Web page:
Second Human Case of Bird Flu Confirmed in the US


Second Human Case of Bird Flu Confirmed in the US

The Centers for Disease Control and Prevention (CDC) has issued a health alert after a person in Texas was infected with bird flu. The individual, a farm worker at a commercial dairy farm in Texas, is only the second person in the U.S. to test positive for the disease. The alert issued Friday stated that the current risk posed by Highly Pathogenic Avian Influenza A (H5N1) Virus, commonly known as bird flu, remains low. However, CDC warned that individuals exposed to infected birds, cattle, or other animals at a higher risk of infection should take extra precaution.

The recent positive test involved a farm worker on a commercial dairy farm in Texas who developed conjunctivitis, or pink eye, at the end of March and later tested positive for bird flu. The virus had been circulating in the area’s dairy cattle and wild birds. CDC noted that there have been no previous reports of the spread of the virus from cows to humans, and human-to-human transmission has not been identified. The patient did not report any other symptoms and did not require hospitalization but was isolated and treated. This is the second person to test positive for bird flu in the U.S., after a patient in Colorado tested positive in 2022 after coming into contact with infected poultry. There have been no illnesses or deaths linked to the virus among humans.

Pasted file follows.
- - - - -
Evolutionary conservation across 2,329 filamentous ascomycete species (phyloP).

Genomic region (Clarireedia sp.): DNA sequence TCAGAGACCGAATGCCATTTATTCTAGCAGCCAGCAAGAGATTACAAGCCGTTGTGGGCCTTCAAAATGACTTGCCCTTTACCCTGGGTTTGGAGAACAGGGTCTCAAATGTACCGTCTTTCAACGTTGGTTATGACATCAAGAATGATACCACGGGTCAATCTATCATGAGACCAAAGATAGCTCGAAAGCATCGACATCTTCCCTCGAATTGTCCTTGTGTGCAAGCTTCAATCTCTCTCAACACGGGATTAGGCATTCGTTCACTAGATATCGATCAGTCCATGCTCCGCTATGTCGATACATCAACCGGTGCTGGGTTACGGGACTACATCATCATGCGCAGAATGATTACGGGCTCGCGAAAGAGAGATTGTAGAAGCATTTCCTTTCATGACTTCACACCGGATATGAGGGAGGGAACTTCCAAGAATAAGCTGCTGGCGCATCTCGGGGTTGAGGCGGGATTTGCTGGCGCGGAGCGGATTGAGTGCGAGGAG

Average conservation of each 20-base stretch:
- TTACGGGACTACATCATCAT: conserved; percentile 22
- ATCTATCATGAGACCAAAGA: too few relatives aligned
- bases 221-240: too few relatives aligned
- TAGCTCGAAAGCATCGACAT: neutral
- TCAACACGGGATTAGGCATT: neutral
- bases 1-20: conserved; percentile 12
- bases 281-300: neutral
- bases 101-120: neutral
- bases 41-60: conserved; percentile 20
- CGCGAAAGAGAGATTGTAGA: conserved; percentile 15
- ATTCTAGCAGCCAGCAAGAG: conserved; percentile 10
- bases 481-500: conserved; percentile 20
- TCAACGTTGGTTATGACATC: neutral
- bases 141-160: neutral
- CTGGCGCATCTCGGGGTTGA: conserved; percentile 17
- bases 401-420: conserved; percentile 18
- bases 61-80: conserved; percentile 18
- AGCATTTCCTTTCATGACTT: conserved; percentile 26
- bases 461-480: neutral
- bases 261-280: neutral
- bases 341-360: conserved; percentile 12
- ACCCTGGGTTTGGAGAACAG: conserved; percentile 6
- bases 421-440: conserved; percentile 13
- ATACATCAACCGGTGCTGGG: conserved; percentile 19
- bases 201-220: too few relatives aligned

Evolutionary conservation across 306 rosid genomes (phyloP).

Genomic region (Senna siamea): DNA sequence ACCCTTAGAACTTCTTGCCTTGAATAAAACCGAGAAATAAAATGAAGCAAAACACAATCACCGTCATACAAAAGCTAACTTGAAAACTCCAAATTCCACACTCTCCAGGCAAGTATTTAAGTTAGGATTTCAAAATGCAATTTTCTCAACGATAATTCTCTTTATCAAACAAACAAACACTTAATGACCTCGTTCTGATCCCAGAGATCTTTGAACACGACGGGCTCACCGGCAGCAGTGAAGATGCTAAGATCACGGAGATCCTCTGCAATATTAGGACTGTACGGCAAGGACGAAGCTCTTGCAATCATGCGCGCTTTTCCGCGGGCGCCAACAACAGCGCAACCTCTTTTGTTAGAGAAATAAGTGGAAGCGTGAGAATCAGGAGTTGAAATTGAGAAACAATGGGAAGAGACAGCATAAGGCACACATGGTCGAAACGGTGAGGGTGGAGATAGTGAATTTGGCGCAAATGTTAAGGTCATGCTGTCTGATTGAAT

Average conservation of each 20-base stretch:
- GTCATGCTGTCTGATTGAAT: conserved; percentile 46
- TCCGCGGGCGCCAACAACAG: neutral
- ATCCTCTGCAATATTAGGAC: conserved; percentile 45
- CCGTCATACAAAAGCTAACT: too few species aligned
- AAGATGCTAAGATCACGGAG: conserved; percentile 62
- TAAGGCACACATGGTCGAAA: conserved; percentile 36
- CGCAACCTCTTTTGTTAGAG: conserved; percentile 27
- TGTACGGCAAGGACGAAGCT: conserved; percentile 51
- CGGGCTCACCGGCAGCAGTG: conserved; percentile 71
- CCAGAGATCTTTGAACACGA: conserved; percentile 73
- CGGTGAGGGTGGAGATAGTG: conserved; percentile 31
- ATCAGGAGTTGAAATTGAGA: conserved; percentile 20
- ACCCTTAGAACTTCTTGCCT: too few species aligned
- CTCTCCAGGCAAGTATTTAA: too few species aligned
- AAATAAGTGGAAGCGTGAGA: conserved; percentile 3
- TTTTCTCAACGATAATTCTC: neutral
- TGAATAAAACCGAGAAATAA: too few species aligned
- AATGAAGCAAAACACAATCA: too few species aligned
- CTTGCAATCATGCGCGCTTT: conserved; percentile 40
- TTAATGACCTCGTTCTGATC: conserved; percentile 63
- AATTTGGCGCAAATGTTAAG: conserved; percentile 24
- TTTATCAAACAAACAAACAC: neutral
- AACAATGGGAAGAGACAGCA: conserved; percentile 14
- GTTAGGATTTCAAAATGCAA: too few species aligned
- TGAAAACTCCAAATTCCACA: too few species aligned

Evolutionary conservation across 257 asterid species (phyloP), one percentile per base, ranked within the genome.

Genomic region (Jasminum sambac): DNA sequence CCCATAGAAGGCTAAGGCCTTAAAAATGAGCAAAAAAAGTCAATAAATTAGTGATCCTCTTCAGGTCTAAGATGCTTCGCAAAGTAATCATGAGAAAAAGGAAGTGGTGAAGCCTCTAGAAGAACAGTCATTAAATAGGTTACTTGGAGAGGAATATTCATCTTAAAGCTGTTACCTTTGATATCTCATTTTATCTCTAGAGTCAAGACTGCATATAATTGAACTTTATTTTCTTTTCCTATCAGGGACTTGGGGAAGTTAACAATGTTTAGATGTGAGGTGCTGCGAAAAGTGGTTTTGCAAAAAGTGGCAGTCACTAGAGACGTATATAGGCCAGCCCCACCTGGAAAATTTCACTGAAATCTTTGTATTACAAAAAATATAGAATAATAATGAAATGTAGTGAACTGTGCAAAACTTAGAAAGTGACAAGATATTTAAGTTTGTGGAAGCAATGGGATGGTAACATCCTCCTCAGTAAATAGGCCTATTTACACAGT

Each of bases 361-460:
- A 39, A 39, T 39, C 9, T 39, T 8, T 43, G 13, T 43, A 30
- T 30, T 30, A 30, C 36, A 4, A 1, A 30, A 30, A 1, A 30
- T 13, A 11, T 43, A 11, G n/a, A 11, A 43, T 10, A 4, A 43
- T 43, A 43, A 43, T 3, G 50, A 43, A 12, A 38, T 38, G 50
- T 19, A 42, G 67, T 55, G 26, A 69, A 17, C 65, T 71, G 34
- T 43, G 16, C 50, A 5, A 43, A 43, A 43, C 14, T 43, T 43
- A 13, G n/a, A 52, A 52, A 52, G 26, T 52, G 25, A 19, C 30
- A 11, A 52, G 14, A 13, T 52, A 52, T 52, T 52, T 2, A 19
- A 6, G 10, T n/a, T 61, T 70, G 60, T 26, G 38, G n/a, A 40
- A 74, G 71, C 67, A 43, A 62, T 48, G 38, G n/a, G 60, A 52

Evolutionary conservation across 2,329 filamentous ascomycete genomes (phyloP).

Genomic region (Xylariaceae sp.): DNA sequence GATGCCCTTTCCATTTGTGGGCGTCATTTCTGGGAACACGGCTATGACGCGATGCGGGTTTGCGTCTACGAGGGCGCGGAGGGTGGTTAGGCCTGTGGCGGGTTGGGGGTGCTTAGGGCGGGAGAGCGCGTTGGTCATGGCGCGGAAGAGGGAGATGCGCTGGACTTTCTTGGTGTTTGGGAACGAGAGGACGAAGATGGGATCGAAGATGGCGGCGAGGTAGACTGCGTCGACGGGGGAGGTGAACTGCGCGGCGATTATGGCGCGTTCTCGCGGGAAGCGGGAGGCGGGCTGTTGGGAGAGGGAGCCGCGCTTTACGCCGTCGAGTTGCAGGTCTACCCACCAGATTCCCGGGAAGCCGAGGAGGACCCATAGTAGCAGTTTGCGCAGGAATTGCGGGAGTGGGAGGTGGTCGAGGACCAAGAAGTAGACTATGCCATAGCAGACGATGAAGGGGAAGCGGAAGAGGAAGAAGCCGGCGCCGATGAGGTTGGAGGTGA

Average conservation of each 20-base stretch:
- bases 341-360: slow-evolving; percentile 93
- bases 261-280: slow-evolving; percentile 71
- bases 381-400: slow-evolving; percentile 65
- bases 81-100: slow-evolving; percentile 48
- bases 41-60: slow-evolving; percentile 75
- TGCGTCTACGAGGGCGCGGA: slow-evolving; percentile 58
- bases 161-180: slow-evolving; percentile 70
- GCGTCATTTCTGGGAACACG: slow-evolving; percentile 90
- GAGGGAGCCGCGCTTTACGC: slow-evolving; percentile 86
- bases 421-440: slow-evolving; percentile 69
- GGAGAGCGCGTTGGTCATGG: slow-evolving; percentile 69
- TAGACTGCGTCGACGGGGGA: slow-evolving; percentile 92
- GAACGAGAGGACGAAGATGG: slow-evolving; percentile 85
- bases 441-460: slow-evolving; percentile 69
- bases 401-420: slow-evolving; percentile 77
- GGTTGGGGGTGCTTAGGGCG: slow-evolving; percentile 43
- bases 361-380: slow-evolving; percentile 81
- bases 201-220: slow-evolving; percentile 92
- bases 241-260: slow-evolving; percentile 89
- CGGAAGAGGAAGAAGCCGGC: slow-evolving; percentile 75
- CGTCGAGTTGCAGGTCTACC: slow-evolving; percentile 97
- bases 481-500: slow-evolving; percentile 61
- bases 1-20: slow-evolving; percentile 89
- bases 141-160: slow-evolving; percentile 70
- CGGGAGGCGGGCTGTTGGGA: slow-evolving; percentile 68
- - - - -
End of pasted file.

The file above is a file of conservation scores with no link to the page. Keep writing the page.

Bird flu is currently circulating among wild birds in the U.S., as well as outbreaks among poultry and backyard flocks. Infections among cattle have also been confirmed in four states – Texas, Kansas, Michigan, and New Mexico – with another likely positive test in Idaho. CDC stated that the spread has likely been due to the movement of cattle across state lines. The CDC is collaborating with the U.S. Department of Agriculture, Food and Drug Administration, and state health departments to monitor people who are exposed to infected animals.

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